Cracking the Code for Student-Driven Learning

A MiddleWeb Blog

kids_cusp2It is the season of resolutions – freshly formed expressions of intent, made formally, with the start of each New Year.

Traditionally, these New Year promises have a very specific goal in mind. Steps to “exercise more often” or “eat a healthier diet” can be defined clearly. There is a high resolution in the image we see and in the detail and specificity of our intended plan of action.

To fulfill these types of resolutions, I can incorporate more walking into my routine or increase my intake of fresh fruits and vegetables (with a focus on eating fewer of the sweets that became a staple in my diet towards the very end of 2014).

So resolutions can be promises. But there is another definition of the word resolution, one that is often associated with photography. It has more to do with the ability to show an image clearly, an ability to adjust the sharpness of detail. Resolution plays a key role in the photograph – the picture we will eventually see.

As I picture the New Year ahead, my thoughts drift back to images of the year we have left behind. Like resolution, reflection affects the picture that the camera takes and the one I see.

The past year is more of a video at this point, but videos are made up of many individual frames when you look closely. The “bits” make up the whole.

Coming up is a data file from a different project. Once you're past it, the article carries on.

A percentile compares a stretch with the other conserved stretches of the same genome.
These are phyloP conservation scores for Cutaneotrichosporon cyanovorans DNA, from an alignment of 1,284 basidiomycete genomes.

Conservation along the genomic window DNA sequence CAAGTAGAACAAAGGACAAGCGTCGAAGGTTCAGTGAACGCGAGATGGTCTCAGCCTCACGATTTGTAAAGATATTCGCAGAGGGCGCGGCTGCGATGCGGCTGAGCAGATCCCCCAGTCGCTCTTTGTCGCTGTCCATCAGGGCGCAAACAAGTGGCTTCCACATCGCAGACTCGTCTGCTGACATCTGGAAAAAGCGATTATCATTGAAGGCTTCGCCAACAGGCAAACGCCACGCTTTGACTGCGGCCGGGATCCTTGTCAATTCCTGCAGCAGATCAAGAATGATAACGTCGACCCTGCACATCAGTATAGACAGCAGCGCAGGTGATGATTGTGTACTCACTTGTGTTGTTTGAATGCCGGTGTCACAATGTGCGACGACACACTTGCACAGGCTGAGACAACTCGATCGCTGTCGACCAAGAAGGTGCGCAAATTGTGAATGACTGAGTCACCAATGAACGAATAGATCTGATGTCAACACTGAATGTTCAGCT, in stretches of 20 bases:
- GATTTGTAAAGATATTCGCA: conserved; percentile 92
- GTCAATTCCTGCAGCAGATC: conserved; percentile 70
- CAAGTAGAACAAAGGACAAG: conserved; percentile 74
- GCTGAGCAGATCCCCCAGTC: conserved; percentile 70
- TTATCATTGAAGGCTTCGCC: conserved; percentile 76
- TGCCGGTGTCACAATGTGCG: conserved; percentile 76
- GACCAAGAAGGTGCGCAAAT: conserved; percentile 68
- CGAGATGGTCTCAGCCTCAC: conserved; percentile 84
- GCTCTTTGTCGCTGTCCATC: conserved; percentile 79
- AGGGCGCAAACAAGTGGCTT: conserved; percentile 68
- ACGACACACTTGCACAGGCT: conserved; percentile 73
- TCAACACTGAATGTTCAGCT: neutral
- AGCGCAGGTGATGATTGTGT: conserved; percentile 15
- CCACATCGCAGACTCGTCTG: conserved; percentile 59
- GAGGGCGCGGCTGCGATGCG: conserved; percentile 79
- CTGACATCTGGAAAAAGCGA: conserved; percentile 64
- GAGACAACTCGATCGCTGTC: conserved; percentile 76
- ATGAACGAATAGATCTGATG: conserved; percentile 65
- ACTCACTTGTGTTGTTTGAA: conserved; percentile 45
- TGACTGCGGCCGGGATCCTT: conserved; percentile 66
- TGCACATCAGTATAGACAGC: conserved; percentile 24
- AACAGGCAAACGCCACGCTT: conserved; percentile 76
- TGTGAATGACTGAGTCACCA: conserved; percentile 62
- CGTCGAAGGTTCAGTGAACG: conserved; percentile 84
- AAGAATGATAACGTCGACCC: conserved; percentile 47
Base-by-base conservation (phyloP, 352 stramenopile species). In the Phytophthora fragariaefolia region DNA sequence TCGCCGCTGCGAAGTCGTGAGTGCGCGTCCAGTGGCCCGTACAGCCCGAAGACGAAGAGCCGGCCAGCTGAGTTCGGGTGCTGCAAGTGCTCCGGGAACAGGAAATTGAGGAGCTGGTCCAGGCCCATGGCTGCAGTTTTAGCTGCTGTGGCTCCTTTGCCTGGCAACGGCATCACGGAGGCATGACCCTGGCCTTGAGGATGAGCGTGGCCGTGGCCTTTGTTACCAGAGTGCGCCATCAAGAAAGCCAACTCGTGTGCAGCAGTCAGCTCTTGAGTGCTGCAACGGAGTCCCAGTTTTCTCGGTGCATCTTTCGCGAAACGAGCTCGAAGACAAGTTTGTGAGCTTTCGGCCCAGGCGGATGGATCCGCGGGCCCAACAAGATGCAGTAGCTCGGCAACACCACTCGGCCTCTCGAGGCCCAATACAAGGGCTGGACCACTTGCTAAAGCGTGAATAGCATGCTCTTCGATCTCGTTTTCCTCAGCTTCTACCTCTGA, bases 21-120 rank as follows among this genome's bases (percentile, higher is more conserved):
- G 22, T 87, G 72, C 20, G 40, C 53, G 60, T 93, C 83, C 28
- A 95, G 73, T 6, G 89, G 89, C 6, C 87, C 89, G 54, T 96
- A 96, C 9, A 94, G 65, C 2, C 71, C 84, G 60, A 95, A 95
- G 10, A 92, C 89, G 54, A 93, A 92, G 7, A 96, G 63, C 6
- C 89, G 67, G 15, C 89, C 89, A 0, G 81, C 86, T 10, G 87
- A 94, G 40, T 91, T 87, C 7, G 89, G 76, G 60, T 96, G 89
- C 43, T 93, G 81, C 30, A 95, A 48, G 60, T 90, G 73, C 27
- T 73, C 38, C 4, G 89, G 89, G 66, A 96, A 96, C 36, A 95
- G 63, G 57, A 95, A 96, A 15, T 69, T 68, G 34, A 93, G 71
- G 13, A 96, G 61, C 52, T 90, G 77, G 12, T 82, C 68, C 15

The Hour of Code

As I reflected on the close of 2014 during a much-appreciated vacation, this video along with thoughts about a school-wide activity that was held near the end of December, helped me start thinking about a few New Year’s goals of my own.

The Hour of Code that each student in our school was given the opportunity to investigate and explore opened my eyes to more than just the world of coding.

Exploring new things is the essence of learning. Opening our eyes to new possibilities, in an effort to discover what interests we have and what we want to learn more about, helps each of us set our own individual goals for what comes next.

The Hour of Code was introduced to our school by one of our teachers, Trista Pollard, a 22-year veteran and National Board Certified Teacher, who has taught children in grades two through five over the course of her career as an educator.

mary re pollard 570

Pollard’s exposure to the world of coding began years ago. “When I had a basic course in high school,” she remembers, “it was like a foreign language.” Her goal in bringing Code to our elementary student body was to show the kids “that computer coding is possible for you to pursue.”